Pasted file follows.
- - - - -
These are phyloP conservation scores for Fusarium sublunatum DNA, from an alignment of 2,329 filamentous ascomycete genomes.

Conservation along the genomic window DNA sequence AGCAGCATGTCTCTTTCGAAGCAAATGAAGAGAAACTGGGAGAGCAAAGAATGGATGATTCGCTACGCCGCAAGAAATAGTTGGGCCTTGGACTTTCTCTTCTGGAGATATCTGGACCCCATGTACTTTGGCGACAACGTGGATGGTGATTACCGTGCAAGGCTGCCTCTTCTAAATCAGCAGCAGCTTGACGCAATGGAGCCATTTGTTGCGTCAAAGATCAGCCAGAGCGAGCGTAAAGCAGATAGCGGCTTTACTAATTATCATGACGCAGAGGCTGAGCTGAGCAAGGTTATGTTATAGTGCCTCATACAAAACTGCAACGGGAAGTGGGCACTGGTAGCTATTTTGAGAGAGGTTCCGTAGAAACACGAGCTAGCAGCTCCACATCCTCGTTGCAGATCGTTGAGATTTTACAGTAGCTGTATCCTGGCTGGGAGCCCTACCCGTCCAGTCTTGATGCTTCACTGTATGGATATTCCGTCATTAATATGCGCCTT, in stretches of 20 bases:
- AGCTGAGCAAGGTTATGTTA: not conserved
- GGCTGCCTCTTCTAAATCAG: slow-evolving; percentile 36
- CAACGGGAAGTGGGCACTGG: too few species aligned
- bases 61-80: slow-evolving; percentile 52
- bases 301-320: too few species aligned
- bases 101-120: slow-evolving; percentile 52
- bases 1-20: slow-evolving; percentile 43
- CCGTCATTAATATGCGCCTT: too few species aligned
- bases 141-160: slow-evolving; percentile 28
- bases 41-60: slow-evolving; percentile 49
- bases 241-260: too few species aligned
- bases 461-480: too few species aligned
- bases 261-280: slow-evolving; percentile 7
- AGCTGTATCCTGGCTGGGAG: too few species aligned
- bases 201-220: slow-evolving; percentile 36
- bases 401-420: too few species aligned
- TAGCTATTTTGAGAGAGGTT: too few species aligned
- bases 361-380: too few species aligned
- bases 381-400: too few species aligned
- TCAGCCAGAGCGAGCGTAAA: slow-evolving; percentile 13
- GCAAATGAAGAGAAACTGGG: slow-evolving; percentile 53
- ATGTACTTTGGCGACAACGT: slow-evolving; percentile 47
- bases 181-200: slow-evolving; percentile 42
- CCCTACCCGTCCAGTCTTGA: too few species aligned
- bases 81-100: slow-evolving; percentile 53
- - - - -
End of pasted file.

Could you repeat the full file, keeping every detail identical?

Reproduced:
These are phyloP conservation scores for Fusarium sublunatum DNA, from an alignment of 2,329 filamentous ascomycete genomes.

Conservation along the genomic window DNA sequence AGCAGCATGTCTCTTTCGAAGCAAATGAAGAGAAACTGGGAGAGCAAAGAATGGATGATTCGCTACGCCGCAAGAAATAGTTGGGCCTTGGACTTTCTCTTCTGGAGATATCTGGACCCCATGTACTTTGGCGACAACGTGGATGGTGATTACCGTGCAAGGCTGCCTCTTCTAAATCAGCAGCAGCTTGACGCAATGGAGCCATTTGTTGCGTCAAAGATCAGCCAGAGCGAGCGTAAAGCAGATAGCGGCTTTACTAATTATCATGACGCAGAGGCTGAGCTGAGCAAGGTTATGTTATAGTGCCTCATACAAAACTGCAACGGGAAGTGGGCACTGGTAGCTATTTTGAGAGAGGTTCCGTAGAAACACGAGCTAGCAGCTCCACATCCTCGTTGCAGATCGTTGAGATTTTACAGTAGCTGTATCCTGGCTGGGAGCCCTACCCGTCCAGTCTTGATGCTTCACTGTATGGATATTCCGTCATTAATATGCGCCTT, in stretches of 20 bases:
- AGCTGAGCAAGGTTATGTTA: not conserved
- GGCTGCCTCTTCTAAATCAG: slow-evolving; percentile 36
- CAACGGGAAGTGGGCACTGG: too few species aligned
- bases 61-80: slow-evolving; percentile 52
- bases 301-320: too few species aligned
- bases 101-120: slow-evolving; percentile 52
- bases 1-20: slow-evolving; percentile 43
- CCGTCATTAATATGCGCCTT: too few species aligned
- bases 141-160: slow-evolving; percentile 28
- bases 41-60: slow-evolving; percentile 49
- bases 241-260: too few species aligned
- bases 461-480: too few species aligned
- bases 261-280: slow-evolving; percentile 7
- AGCTGTATCCTGGCTGGGAG: too few species aligned
- bases 201-220: slow-evolving; percentile 36
- bases 401-420: too few species aligned
- TAGCTATTTTGAGAGAGGTT: too few species aligned
- bases 361-380: too few species aligned
- bases 381-400: too few species aligned
- TCAGCCAGAGCGAGCGTAAA: slow-evolving; percentile 13
- GCAAATGAAGAGAAACTGGG: slow-evolving; percentile 53
- ATGTACTTTGGCGACAACGT: slow-evolving; percentile 47
- bases 181-200: slow-evolving; percentile 42
- CCCTACCCGTCCAGTCTTGA: too few species aligned
- bases 81-100: slow-evolving; percentile 53